What’s the reaction been to the release on iTunes? Do you know how many have been downloaded? And how have fans of your music who downloaded it to get the single reacted to the comic?
Tyrese: I don’t have the hard numbers yet on how many have been downloaded, but I can say that we’re the second-best selling iTunes LP, only behind Jay-Z. We’re also available in 38 countries, so “Mayhem” has a global reach that most other comic books do not.
Mike: The most interesting feedback I got was from Jonathan Davis, who wrote the bonus comic, “X Marks the Spot.” His girlfriend watched the digital comic book version of “Mayhem” – with the voice actors and sound effects — and her response was, “Oh, now I understand the pacing of a comic book.” I think a lot people don’t read comic books, outside of thinking of them as trivial or just for kids, because they don’t understand the “language” of sequential art. Experiencing the digital version of “Mayhem” for the first time is a great introduction for non-traditional comic book readers.
Tyrese: You know I’m very active on Twitter. I’m the Twitter King! I read all the feedback from my fans, and they are going crazy over it. We’ve gotten media coverage from big outlets like CNN and Fortune Magazine, so I’m constantly getting calls and emails about it. I did a press junket at the Apple Store at The Grove here in Los Angeles – and that was the first time Apple has done anything like that. So I am very grateful and thankful for everything Apple has done to help get the word out on “Mayhem.”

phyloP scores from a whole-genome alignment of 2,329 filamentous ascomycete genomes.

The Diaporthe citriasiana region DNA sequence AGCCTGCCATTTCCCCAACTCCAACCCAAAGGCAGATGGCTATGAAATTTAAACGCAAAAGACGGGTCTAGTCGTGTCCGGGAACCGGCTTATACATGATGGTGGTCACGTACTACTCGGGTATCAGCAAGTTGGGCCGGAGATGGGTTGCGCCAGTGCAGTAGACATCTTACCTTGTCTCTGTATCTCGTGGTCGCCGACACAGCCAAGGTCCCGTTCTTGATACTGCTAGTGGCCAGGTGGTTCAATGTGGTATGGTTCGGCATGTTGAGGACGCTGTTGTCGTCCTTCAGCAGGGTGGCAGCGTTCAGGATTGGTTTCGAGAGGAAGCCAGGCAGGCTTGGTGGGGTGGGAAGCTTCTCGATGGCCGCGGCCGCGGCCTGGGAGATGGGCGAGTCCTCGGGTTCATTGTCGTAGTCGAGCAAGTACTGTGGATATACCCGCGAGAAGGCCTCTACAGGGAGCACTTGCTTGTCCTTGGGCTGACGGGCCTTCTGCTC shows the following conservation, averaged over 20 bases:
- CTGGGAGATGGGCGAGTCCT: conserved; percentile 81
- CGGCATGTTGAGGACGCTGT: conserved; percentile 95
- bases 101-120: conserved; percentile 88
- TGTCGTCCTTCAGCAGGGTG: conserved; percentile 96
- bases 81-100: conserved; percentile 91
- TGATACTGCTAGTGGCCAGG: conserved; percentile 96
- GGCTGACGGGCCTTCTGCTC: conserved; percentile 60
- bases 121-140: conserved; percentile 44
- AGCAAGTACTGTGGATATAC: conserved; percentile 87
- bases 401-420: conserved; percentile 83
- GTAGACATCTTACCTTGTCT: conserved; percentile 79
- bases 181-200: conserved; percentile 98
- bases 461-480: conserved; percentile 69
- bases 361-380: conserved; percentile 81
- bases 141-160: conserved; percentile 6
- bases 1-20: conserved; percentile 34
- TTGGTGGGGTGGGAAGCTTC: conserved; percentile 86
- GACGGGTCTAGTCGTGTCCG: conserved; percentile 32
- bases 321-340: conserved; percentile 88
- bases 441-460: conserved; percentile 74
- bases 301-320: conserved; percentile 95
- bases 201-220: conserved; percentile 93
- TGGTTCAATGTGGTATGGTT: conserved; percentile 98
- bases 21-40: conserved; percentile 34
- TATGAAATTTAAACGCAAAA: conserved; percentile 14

Are there any other plans at this point to make Mayhem available in the digital world outside of iTunes (Kindle, video game systems, etc.)?
Tyrese: I am always thinking big picture and ahead of the curve. I can’t get into details, but I promise you more “Mayhem” is on the way. We’ve surprised a lot of people with the moves we’ve made with “Mayhem,” and we’ll continue to surprise people. Just wait and watch.
After the current Mayhem series wraps up, do you have any plans for a sequel, or for any other comics work?
Tyrese: Yes, we have some interesting things in development. We’re wrapping our heads around the next “Mayhem” story arc. I can’t say too much about it other than it will delve deeper into the history of Preacher Percy’s character and the origins of his connection to Mayhem. Our company, XiT ComiX, I also developing a comic book called “Love Sick,” it’s a romantic story geared towards my female fans.
Mike: Don’t forget about “Knemis.”
Tyrese: Right, and “Knemis.” We’re in talks with a major publisher right now to partner up on another on that title. That’s all I can say for now. I can’t give up all my secrets at once.